Some people who stammer go to great lengths to pass as fluent. Find out why and read about the effects this can have.
On our page Stammering In A Fluent World, we talk about how it's not always obvious that someone has a stammer. This is because a lot of people who stammer find ways to minimise or hide it some or all of the time. One reason they might do this is to avoid any negative reactions they might get if they stammer.
- avoid using certain words
- scan sentences ahead in their mind for sounds they might stammer on
- substitute feared words for others that are easier to say
- try to hide a moment of stammering by pretending something else is happening
- say less
- Avoid certain situations they know they'll find difficult.
Some people go to great lengths so that no one finds out that they stammer. They'll be doing the things listed above so much so that you might not hear them stammer at all. They might 'pass' as a fluent speaker. This is sometimes called 'covert' stammering, or 'interiorised' or 'hidden' stammering.
If someone's stammer isn't obvious, it can still be very much on their minds. Doing everything you can not to stammer can be hard work. It's the emotional side of things that's key here. The negative thoughts, feelings and constant work to hide the stammer.
Someone who is 'passing as fluent' even though they stammer might:
- have strong negative feelings about stammering
- worry that people will find out they stammer
- feel constantly on edge and stressed by the need to avoid stammering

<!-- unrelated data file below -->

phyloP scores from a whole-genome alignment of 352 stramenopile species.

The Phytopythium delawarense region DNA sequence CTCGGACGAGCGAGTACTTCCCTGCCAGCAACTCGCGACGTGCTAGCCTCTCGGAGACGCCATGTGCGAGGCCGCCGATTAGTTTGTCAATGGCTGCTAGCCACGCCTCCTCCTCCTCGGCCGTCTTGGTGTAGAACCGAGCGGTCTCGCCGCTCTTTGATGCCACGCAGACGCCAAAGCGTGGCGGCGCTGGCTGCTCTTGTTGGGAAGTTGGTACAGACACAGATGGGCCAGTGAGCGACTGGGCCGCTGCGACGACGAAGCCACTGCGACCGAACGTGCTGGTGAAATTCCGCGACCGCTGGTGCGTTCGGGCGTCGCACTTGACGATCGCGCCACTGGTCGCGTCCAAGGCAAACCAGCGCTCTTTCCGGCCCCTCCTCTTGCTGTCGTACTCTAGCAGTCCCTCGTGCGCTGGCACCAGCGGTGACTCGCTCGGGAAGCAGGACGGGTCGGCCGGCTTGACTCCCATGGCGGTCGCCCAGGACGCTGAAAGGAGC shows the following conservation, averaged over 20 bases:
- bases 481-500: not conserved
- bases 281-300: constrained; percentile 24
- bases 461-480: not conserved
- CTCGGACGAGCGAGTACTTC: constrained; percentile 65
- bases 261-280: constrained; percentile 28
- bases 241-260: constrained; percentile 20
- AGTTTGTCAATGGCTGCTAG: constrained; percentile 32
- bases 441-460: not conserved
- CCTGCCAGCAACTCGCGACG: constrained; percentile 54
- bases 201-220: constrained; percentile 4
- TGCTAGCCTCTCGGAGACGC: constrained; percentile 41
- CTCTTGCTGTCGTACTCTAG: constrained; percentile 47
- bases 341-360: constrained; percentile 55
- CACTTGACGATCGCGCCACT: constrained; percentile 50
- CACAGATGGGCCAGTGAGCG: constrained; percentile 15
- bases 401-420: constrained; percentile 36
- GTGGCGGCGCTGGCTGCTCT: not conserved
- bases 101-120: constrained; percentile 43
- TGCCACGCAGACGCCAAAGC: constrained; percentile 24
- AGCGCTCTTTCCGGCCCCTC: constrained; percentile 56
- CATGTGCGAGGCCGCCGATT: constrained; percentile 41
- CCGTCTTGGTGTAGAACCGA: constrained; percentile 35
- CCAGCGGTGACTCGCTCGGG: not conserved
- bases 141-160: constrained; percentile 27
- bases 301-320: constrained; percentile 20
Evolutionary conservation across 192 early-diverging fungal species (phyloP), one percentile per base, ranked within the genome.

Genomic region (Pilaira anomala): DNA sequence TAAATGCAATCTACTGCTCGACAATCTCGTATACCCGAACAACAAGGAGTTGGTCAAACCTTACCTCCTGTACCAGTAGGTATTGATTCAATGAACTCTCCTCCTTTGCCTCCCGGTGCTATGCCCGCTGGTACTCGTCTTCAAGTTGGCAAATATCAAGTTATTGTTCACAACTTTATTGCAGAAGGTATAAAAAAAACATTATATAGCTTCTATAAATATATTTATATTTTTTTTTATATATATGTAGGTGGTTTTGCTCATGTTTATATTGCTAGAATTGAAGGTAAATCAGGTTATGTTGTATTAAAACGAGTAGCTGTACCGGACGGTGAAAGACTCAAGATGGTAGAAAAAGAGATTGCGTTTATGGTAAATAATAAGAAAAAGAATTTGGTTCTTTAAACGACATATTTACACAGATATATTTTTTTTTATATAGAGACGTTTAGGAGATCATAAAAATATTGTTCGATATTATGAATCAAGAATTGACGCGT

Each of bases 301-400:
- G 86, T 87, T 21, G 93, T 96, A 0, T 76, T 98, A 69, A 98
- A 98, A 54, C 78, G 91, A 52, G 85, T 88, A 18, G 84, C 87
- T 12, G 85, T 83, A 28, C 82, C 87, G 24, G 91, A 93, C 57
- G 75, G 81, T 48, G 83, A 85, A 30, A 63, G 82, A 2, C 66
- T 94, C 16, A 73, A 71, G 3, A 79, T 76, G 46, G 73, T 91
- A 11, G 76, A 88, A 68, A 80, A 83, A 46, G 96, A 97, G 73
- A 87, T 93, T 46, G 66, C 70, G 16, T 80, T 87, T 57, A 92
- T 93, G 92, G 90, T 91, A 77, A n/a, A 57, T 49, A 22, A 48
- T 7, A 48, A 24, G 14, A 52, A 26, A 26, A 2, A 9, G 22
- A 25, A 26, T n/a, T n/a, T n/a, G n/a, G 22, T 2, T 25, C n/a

- have few people in their life that know they stammer
- feel ashamed of what they see as their 'secret' stammer.
If you stammer and are passing as fluent, it can be hard for other people to understand how it makes you feel. People might reassure you that they never knew you stammered so it 'can't be that bad'. This can leave you feeling like you're making an unnecessary fuss.
In extreme cases you may have been so 'successful' in hiding it, people don't believe you stammer at all. This can be very frustrating and painful, as it effectively denies your experiences. Just because your stammer is hidden it doesn't mean it's not affecting you.
Pretending to be fluent was stressful and exhausting; it dominated my life and dictated what I did and didn't do.
Read Paul's story
Help & Support
Covert stammering is surprisingly common. You are definitely not weird. Or alone. Meeting other people who stammer, including those with covert stammering, can be life-changing. You can share experiences and build confidence among people who 'get it'. See Communities & Stammering Groups to see if there's something near you.
If it feels comfortable, call our free helpline on 0808 802 0002. Or start a webchat. All our volunteers either have a stammer or have a close connection to stammering.
If negative thoughts are impacting your life, another option is speech & language therapy. Speech & language therapists can help you address these feelings. See Options for Adults or Options for Children & Teenagers, which also mention courses that are available.